On their own, Julien Baker, Phoebe Bridgers, and Lucy Dacus are a force to be reckoned with. Each is a member of today’s rising indie rock royalty. Fans crowded the venues they played on recent tours, be it the Sinclair or Great Scott, eager to sing along to lyrics that, to them, are scripture. Baker, Bridgers, and Dacus bear it all onstage and slink back to their quiet selves offstage. But together, as an indie rock supergroup dubbed boygenius, they’re creating something even more powerful than they could have imagined.
On their debut self-titled EP, boygenius, the trio seem to float through pitch-perfect vocal harmonies and stirring guitar ballads. It’s a quiet listen that carries a secret strength under the surface. A song like “Salt In The Wound” shakes the louder you blast it. Meanwhile, the hushed words in “Ketchum, ID” will haunt you for days after you listen. Apart from a few collaborations as of late, like a live cover Baker and Bridgers did together of Gillian Welch’s “Everything Is Free” at music festival Eaux Claires, this is the first time these musicians have worked together—a surprise given how seamless boygenius sounds.
“It’s a lot different turning over a song that isn’t completely written and asking somebody what they want to add to it,” says Baker. “I trust them both so much that I knew it would be amazing, but I find myself with a lot of apprehension when it comes to showing unfinished songs to somebody. And yet this communication was so comfortable and easy. It was interesting to hear Lucy offer an observation, something so small that could make sure a huge difference, like switching words or moving lines because it would make for an internal run. She has an incredible mind for the tiny details. And it was cool to work with Phoebe as well because she will say a lot of things as joke but they have a hint of seriousness. We talk all the time about [how] her jokes wind up being her best ideas. It’s a quote from one of her best friends, and we all believe that. When we take ourselves seriously, the ideas we’re afraid to present end up being the best ones. But Phoebe has a great ear for instrumentation and production, things that could make a song sound huge. They’re both very empathetic people who feel very deeply, and that’s likely what makes them such great songwriters.”
To peek into the real personalities behind the idolized members of boygenius, we interviewed Julien Baker for a round of Wheel of Tunes, a series where we ask musicians questions inspired by their song titles. With boygenius as the prompt, her answers are honest and clear—traits that also will appear in her music when she plays the Orpheum this Thursday night.
1) “Bite The Hand”
DIGBOSTON: Looking back at your life, who is someone you were ungrateful for? What would you want to say to them now?
BAKER: Wow. [long pause] Man, I’m trying to decide which way to take this, lighthearted or more serious. I feel like I was probably ungrateful for my mother. But I was also ungrateful for middle school teachers who were probably extremely frustrated with me. I felt really resentful of authority at that time in my life. I was that kid, which I hate. I don’t know if I hate it, really, but it’s a trope, you know? The rebellious junior high student who believes their intellectual superiority means they don’t need to hear the wisdom of people who—whether or not it’s misguided or coming across in a coarse way—just wanted to help me not screw up so much. I guess you could extrapolate that to a larger conversation. I find myself lost in needing to reframe things into a perspective that appreciates people’s intent more than their execution. There’s some times where execution is in poor taste or unacceptable, but for the most part I think I’m a sensitive person, and knowing that helps me remind myself not to take things so personally, to try to discern that sometimes hearing hurtful honesty is more useful than hearing things that are platitude. I have been ungrateful for people who did the former and I’m grateful for them now.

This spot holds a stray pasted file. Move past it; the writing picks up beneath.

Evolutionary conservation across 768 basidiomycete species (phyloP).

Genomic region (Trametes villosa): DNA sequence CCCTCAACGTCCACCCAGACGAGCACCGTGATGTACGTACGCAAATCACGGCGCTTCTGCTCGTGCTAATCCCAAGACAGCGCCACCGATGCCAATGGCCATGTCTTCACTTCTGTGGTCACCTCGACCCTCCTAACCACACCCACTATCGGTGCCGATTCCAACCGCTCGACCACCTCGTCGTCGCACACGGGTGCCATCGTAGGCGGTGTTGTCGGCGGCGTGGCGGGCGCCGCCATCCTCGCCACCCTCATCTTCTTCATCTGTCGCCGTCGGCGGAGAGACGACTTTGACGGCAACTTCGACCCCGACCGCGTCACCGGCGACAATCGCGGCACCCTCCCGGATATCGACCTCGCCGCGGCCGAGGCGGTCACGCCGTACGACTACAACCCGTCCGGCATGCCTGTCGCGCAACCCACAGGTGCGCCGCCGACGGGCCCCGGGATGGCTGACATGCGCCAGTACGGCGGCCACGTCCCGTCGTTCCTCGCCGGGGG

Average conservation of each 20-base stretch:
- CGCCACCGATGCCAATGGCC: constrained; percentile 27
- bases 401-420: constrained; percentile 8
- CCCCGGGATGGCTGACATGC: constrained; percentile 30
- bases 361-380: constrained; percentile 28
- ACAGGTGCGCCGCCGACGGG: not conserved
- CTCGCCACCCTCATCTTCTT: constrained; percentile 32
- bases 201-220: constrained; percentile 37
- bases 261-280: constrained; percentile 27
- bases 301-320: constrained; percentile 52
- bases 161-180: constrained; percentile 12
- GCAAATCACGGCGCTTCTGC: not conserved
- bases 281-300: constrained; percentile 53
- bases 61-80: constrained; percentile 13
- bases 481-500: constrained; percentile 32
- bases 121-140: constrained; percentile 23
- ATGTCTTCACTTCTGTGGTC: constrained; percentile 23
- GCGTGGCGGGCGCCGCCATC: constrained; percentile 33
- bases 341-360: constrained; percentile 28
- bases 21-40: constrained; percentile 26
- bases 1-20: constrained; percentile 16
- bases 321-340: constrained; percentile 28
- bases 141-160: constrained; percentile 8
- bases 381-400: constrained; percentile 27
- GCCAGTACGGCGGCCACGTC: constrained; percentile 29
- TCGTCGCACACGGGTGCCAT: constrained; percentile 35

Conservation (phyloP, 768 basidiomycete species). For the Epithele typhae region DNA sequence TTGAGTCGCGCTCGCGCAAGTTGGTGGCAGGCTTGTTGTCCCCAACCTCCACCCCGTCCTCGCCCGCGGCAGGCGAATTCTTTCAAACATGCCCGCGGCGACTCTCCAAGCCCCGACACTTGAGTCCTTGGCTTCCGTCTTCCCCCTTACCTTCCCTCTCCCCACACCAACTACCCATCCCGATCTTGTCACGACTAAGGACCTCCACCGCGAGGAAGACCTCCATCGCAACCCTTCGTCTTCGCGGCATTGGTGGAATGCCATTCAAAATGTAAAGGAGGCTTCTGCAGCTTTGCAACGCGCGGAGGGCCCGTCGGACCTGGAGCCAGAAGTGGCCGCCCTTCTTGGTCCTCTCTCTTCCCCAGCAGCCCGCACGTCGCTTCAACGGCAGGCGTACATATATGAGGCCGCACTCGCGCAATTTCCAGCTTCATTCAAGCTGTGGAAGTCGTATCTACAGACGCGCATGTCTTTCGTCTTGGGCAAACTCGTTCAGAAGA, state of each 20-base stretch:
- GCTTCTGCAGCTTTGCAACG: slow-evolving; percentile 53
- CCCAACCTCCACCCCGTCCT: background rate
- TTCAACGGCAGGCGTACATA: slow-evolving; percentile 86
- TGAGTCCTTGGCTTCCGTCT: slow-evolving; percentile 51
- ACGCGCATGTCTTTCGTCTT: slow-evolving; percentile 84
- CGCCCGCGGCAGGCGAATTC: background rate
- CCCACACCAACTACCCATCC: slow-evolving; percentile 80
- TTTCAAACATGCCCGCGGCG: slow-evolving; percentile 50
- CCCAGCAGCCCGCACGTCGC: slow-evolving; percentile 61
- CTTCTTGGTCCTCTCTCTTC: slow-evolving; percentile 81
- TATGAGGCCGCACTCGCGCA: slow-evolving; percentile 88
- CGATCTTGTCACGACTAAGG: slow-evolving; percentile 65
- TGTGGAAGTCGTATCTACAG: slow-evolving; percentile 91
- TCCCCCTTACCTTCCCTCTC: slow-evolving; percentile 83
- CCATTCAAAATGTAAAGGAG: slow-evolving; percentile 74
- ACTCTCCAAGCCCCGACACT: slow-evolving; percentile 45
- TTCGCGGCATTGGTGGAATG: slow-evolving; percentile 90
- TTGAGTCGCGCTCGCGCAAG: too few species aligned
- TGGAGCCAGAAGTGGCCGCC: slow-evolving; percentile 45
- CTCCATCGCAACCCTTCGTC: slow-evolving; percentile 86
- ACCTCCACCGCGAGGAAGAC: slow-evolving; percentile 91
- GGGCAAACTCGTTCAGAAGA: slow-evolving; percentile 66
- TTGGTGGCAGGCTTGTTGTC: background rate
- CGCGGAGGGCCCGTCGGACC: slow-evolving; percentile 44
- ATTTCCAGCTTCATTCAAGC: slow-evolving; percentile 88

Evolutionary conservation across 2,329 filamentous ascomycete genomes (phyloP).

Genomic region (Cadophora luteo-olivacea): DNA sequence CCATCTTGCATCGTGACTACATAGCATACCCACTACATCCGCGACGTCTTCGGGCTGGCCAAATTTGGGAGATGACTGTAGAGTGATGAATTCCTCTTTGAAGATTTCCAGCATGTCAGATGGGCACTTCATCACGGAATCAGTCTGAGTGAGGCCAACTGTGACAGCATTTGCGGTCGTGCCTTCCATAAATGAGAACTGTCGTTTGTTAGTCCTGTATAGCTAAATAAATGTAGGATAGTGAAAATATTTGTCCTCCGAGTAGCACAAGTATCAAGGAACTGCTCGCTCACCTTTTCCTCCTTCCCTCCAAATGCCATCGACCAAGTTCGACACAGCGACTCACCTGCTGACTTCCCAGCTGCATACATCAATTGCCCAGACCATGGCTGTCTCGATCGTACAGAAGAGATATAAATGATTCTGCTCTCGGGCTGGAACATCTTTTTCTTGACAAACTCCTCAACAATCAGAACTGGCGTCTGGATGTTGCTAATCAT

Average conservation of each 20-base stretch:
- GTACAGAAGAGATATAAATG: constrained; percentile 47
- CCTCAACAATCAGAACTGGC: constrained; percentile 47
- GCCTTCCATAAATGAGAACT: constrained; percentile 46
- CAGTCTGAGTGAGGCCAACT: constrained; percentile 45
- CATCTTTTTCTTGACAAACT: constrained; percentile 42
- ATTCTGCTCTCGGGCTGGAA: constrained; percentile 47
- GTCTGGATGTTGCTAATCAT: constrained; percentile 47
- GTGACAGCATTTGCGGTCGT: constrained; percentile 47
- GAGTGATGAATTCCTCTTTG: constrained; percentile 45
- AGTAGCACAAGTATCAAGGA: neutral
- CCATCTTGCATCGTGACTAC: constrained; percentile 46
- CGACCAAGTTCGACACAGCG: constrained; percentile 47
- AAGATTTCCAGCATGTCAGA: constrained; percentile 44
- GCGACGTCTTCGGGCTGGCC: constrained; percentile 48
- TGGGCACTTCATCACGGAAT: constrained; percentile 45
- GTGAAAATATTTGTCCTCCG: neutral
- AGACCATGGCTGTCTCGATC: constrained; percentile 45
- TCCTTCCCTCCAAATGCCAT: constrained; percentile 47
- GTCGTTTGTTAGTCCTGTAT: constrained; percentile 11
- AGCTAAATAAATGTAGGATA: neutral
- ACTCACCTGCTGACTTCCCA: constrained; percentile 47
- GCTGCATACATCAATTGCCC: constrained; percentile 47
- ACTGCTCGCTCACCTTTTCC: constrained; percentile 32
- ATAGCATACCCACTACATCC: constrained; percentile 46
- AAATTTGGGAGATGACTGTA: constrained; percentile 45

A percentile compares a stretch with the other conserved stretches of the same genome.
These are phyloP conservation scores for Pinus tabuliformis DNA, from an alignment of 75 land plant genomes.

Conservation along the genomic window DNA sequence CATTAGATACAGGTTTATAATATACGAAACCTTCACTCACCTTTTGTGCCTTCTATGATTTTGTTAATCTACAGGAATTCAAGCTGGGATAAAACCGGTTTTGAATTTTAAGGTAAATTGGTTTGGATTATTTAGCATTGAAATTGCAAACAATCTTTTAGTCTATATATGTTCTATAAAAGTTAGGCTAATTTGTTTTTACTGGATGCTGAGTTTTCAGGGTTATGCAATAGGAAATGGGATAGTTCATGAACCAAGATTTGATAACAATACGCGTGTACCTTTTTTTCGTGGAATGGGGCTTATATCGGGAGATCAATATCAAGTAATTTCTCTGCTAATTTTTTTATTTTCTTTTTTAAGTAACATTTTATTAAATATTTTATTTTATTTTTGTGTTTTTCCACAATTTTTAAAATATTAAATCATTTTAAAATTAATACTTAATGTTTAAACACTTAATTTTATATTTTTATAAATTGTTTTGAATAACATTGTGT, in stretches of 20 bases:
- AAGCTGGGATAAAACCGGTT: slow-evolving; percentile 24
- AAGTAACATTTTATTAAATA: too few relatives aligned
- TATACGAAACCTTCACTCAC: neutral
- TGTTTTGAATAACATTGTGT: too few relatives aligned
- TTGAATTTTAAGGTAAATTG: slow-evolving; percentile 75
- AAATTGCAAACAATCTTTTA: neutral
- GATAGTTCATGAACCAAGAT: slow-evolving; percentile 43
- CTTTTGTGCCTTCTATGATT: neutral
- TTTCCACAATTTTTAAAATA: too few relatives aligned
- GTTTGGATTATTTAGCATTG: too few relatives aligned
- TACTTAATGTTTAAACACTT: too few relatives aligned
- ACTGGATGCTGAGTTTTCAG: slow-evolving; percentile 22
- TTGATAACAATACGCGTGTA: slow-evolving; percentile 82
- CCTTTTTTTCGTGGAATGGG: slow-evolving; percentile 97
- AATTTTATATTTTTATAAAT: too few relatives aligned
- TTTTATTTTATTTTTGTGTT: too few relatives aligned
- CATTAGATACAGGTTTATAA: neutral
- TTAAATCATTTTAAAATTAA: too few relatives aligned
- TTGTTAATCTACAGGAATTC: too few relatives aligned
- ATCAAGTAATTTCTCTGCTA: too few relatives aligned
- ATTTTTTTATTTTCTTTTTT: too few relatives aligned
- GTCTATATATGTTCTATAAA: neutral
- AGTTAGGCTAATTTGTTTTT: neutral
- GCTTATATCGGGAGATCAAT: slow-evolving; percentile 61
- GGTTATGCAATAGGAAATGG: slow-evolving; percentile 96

2) “Me & My Dog”
DIGBOSTON: It’s common knowledge that pets can reduce stress levels and provide friendship, but what do you think the more overlooked benefits of having a pet are?
BAKER: Hmm. I think pets are usually sought out or … Sought out, what am I talking about? [laughs] I think people desire pets because they desire companionship or bonds different than a human bond, which is super taxing in a different and emotional way. Especially if you get a dog. Especially if it’s a puppy. They require a lot of energy and financial investment, but they typically love you unconditionally. The thing that I have noticed about animals that’s really interesting though is that they … How do I say this?
Okay, so my partner is from Mississippi, and she used to work with horses all of the time. One day, we were in a situation that was making me extremely anxious, and she changed her body language abruptly and the tone of voice she was using. So I asked her, “What is this? What are you doing? Why are you acting weird?” And she said, “Human beings don’t want to admit that we’re just like animals. But we absorb people’s energy so much. If we don’t control ourselves, we can never establish a bond with someone else.” It’s not just about being considerate of another person. It’s about thinking about how you’re influencing their mood as well or how you’re making them mirror you. She told me about how when she used to work with animals, she couldn’t bring her anger or sadness in because they would immediately know. They could sense that intuitively. Animals aren’t sub-intelligent. They aren’t just an accessory to human enjoyment. They’re very complex and enjoy things in ways humans can’t because we overcomplicate things. We don’t slow down and control ourselves.
I guess that was lengthy. I just thought it was super interesting. Animals know. They know when something is wrong. You can’t lie or deceive. They know.
DIGBOSTON: When is the last time you bought a souvenir on tour specifically to gift it to someone else?